The hiking, by the way, hasn't been too great. The trails are in terrible shape, with many bridges out and huge tracts of swamp one must slog through. The weather, too, has been terrible, as one might expect from the aforementioned graffiti. Strangely, though, I am now sitting in a sunny forest -- a campground closed for the season into which I managed to break (not as criminal as you might think: another car just came over the hill, looking very surprised to see me here typing on the picnic table). I think the only reason it's sunny is because I'm in the lee of New York's highest peak, Mt. Marcy.
As you can see from the length of this communiqué, I've decided to ignore my previous decision not to write as much. Just goes to show you should never believe anything I say. To tell you the truth, I never left California. I've been holed up in a bunker in Orange County, hired to help catalog an obscure friend's vast postcard and road map collection. Seriously, though, I was just faking myself out: my first letters were pretty boring and it served to relieve the pressure to write. Thank you all for your words of encouragement, too -- they helped a lot. I remember a similar stage on my last trip. I remember, too, looking back at the first letters from that trip and cringing at my naiveté and eagerness. About four months into the trip, in Katmandu, we miraculously ran into a friend of Mark's from Stanford. He'd just arrived from the US and spent an entire evening ranting to us about how weird and neat and exciting it was to be in Nepal while we sat, smirking, and filled him in on the tricks of third world travel. Oh, to be jaded.
I know it's going to be a good visit with Alex: I'm hungover already. I got into town yesterday afternoon and spent some time walking around -- exercising my strange powers of Comic Shop Location -- while Alex was in class. At 7:30 I knocked on his door and he ushered me in, gesticulating wildly at the TV: The Simpsons was just starting! We sat, nigh wordless, for half an hour, then greeted each other heartily. After helping a friend's mother start her car (with the aid of the CAA), we went to a pub and drank cheap beer while ogling women. Alex and I are both firm believers in the theory that speaking French is some sort of key to beauty. Alex further explained to me why all of the signs are in French and yet everyone speaks English. It's legally mandated. The signs in French, I mean. People speak English merely because we're in an international section of town. And when they do speak French it's like they've got a mouth full of cotton and Novocain.
Ahhh...but let me go back...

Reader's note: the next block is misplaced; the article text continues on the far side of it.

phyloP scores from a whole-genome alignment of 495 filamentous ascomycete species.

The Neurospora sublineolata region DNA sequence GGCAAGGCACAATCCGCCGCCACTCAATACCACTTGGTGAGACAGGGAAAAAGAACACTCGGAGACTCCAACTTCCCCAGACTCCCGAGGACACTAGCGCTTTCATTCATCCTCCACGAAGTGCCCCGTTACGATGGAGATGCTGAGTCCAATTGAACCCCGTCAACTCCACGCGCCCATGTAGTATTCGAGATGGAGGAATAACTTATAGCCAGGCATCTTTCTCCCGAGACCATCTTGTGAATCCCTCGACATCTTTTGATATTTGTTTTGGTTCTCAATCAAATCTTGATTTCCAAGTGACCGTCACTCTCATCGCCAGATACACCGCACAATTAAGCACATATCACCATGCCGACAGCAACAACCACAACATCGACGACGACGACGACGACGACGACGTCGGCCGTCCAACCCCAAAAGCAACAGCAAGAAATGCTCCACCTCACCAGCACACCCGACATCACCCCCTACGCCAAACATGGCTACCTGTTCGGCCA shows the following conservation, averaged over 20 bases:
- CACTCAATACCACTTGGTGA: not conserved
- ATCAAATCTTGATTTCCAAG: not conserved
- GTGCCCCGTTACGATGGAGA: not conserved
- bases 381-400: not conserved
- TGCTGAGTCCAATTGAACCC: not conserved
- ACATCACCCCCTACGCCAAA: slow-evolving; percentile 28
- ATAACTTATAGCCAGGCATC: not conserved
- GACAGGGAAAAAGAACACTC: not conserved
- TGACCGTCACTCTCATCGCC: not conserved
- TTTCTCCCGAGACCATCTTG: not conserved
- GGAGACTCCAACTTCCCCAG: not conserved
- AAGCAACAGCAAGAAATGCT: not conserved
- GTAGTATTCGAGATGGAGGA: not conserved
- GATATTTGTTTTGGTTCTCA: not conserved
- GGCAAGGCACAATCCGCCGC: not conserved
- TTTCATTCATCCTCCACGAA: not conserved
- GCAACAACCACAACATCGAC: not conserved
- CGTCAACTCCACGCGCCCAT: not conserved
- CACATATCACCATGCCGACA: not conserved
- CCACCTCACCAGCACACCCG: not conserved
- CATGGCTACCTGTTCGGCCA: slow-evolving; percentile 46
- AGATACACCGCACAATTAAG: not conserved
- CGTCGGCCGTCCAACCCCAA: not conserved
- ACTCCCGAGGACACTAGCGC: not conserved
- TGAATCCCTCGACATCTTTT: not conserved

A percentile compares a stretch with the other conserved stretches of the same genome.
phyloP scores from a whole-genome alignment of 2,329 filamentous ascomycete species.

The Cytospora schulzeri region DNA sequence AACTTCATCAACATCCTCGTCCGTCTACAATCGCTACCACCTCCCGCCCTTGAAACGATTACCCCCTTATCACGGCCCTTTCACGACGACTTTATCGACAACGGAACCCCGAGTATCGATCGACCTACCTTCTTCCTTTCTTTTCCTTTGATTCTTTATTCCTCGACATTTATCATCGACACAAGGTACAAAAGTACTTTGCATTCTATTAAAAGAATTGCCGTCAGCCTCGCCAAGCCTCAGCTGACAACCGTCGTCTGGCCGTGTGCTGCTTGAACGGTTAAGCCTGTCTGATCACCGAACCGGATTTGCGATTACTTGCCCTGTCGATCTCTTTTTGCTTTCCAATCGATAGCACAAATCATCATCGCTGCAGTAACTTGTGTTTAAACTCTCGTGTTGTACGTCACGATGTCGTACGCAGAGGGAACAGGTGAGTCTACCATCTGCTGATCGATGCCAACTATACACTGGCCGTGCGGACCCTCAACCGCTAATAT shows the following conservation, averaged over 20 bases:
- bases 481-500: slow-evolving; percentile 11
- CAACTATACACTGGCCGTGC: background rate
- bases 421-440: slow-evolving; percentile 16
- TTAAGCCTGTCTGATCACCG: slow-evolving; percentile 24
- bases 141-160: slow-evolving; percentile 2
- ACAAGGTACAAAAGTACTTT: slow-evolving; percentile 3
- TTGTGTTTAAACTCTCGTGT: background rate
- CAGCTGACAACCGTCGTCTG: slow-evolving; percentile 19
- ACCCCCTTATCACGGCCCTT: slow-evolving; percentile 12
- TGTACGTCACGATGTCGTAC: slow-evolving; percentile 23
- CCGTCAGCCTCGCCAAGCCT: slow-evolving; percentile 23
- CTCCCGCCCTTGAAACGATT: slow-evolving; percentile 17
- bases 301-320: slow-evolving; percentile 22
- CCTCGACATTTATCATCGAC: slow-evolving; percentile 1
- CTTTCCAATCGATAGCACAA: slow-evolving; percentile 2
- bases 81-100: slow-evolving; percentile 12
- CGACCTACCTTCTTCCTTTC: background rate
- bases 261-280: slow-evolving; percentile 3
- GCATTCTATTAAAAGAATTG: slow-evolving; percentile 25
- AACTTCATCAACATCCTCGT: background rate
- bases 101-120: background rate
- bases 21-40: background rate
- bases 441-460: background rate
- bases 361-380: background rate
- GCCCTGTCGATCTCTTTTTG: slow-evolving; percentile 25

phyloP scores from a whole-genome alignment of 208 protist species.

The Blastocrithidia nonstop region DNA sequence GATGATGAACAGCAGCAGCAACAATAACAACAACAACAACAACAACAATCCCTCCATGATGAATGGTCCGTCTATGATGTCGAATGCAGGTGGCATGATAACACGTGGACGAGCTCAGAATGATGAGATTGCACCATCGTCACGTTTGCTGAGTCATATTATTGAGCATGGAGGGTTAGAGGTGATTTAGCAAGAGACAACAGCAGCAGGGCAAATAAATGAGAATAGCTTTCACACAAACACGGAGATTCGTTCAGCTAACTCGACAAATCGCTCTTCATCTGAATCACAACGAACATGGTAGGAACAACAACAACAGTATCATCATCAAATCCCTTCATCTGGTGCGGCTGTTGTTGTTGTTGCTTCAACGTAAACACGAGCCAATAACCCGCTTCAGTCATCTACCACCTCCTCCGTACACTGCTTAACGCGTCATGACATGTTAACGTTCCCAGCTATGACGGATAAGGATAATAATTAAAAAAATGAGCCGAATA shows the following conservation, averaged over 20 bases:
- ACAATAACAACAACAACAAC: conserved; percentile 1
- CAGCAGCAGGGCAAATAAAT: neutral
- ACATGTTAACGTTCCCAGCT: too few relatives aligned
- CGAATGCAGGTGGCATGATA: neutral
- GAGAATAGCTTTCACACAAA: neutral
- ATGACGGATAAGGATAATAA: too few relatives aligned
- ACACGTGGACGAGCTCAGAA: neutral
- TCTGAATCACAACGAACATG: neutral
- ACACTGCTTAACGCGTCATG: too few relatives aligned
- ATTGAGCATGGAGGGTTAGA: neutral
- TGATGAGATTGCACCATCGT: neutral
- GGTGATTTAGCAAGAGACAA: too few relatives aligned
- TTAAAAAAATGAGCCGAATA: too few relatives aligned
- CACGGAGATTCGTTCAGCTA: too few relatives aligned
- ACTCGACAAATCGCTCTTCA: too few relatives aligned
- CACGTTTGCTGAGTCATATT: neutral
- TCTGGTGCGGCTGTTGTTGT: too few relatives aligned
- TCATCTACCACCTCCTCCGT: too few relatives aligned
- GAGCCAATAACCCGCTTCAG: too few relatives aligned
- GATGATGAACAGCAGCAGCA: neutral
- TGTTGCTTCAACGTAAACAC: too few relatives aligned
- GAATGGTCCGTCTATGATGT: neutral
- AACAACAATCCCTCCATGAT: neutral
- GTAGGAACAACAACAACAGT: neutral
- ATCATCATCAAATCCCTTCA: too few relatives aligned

The previous night, at Sharp Bridge, was magical. Those other people who drove around the barrier like me didn't stay and I had the entire campground to myself, all 150 or so sites. Sharp Bridge, built in 1920, is the oldest campground in the Park. It's a rolling hillside next to a small stream -- a forest of tall, slender pines equally spaced at about 40 feet apart, devoid of underbrush. The ground was covered with a layer of needles half and inch thick, obscuring roads, campsites, and trails like a brown, velveteen snow. Scattered seemingly at random through this pseudo-winter wonderland were picnic tables and concrete fire pits -- an altogether surreal landscape in which I romped with vigor. The sky was a clear, deep blue, and the setting sun stained the few remaining clouds red. It was heavenly.
There was evidence, however, that a work crew would return the next morning to continue cutting down trees. I fretted over their reaction to my forced entry. One of my irrational fears is the fear of people being irrational, as in: "You're going to put me in jail for jaywalking??" or: "You're going to beat me up because I have a beard??" I think this all might stem from various encounters with grade school bullies. I was thinking of writing a book analyzing in detail all the times I've been shaken down for lunch money. In any case, I decided to attempt to avoid the confrontation by waking at seven and quickly fleeing the premises. Needless to say, I set my alarm but forgot to remove it from my jeans pocket. I awoke promptly at 8:30. The work crew had not arrived and I drove quickly around the barrier.
Much to my surprise, it was still sunny. In fact, it was stunningly clear and beautiful! After four days of grumbling in the rain about how terrible a place Adirondack Park was, I woke up to find it...fantastic! I drove happily onward through the mountains and gorges, the fire of fall spreading up the slopes, the frost blanketing the lawns of the happy, fog-breathed hunters, listening to The Dukes of Stratosfear and They Might Be Giants. It's great what a cup of coffee in the morning can do.
After a while I ended up in Lake Placid, a strangely familiar town, eerily reminiscent of the theme from the Wide World of Sports.
No Simple Highway:
Upstate New York
Last modified: Mon Dec 10 16:05:32 2001